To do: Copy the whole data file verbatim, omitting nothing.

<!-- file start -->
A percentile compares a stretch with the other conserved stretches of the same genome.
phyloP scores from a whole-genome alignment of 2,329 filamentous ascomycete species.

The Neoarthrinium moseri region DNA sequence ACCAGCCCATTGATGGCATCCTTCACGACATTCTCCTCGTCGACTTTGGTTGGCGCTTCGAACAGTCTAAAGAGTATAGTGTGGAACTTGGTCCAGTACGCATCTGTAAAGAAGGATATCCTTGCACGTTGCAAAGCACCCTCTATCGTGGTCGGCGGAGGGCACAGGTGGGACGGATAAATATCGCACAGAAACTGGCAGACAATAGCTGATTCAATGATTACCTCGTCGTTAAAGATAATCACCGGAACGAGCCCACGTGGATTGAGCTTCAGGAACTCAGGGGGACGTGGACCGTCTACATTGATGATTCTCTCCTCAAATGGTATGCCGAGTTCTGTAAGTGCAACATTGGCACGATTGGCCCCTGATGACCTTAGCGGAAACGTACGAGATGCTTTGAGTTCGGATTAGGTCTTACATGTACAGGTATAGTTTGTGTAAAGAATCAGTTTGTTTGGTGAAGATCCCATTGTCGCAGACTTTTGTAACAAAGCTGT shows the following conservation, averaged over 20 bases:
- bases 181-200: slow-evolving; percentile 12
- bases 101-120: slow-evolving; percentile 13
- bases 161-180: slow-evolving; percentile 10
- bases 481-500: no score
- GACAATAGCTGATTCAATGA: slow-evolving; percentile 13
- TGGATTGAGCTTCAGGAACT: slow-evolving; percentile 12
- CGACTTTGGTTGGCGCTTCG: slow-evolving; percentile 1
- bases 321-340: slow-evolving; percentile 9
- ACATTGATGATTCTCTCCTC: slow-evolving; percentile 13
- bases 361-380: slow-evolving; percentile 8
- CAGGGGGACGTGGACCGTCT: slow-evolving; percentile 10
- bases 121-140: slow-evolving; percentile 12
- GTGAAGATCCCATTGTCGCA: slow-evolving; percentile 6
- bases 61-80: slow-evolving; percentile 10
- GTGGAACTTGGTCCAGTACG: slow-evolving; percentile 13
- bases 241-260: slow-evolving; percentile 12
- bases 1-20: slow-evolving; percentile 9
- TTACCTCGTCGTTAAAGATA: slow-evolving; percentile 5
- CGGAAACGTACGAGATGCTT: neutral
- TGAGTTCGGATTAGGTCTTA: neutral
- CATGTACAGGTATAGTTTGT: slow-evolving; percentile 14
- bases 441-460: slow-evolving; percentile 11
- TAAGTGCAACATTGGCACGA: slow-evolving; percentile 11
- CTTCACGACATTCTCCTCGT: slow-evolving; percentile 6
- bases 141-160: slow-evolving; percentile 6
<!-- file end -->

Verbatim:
A percentile compares a stretch with the other conserved stretches of the same genome.
phyloP scores from a whole-genome alignment of 2,329 filamentous ascomycete species.

The Neoarthrinium moseri region DNA sequence ACCAGCCCATTGATGGCATCCTTCACGACATTCTCCTCGTCGACTTTGGTTGGCGCTTCGAACAGTCTAAAGAGTATAGTGTGGAACTTGGTCCAGTACGCATCTGTAAAGAAGGATATCCTTGCACGTTGCAAAGCACCCTCTATCGTGGTCGGCGGAGGGCACAGGTGGGACGGATAAATATCGCACAGAAACTGGCAGACAATAGCTGATTCAATGATTACCTCGTCGTTAAAGATAATCACCGGAACGAGCCCACGTGGATTGAGCTTCAGGAACTCAGGGGGACGTGGACCGTCTACATTGATGATTCTCTCCTCAAATGGTATGCCGAGTTCTGTAAGTGCAACATTGGCACGATTGGCCCCTGATGACCTTAGCGGAAACGTACGAGATGCTTTGAGTTCGGATTAGGTCTTACATGTACAGGTATAGTTTGTGTAAAGAATCAGTTTGTTTGGTGAAGATCCCATTGTCGCAGACTTTTGTAACAAAGCTGT shows the following conservation, averaged over 20 bases:
- bases 181-200: slow-evolving; percentile 12
- bases 101-120: slow-evolving; percentile 13
- bases 161-180: slow-evolving; percentile 10
- bases 481-500: no score
- GACAATAGCTGATTCAATGA: slow-evolving; percentile 13
- TGGATTGAGCTTCAGGAACT: slow-evolving; percentile 12
- CGACTTTGGTTGGCGCTTCG: slow-evolving; percentile 1
- bases 321-340: slow-evolving; percentile 9
- ACATTGATGATTCTCTCCTC: slow-evolving; percentile 13
- bases 361-380: slow-evolving; percentile 8
- CAGGGGGACGTGGACCGTCT: slow-evolving; percentile 10
- bases 121-140: slow-evolving; percentile 12
- GTGAAGATCCCATTGTCGCA: slow-evolving; percentile 6
- bases 61-80: slow-evolving; percentile 10
- GTGGAACTTGGTCCAGTACG: slow-evolving; percentile 13
- bases 241-260: slow-evolving; percentile 12
- bases 1-20: slow-evolving; percentile 9
- TTACCTCGTCGTTAAAGATA: slow-evolving; percentile 5
- CGGAAACGTACGAGATGCTT: neutral
- TGAGTTCGGATTAGGTCTTA: neutral
- CATGTACAGGTATAGTTTGT: slow-evolving; percentile 14
- bases 441-460: slow-evolving; percentile 11
- TAAGTGCAACATTGGCACGA: slow-evolving; percentile 11
- CTTCACGACATTCTCCTCGT: slow-evolving; percentile 6
- bases 141-160: slow-evolving; percentile 6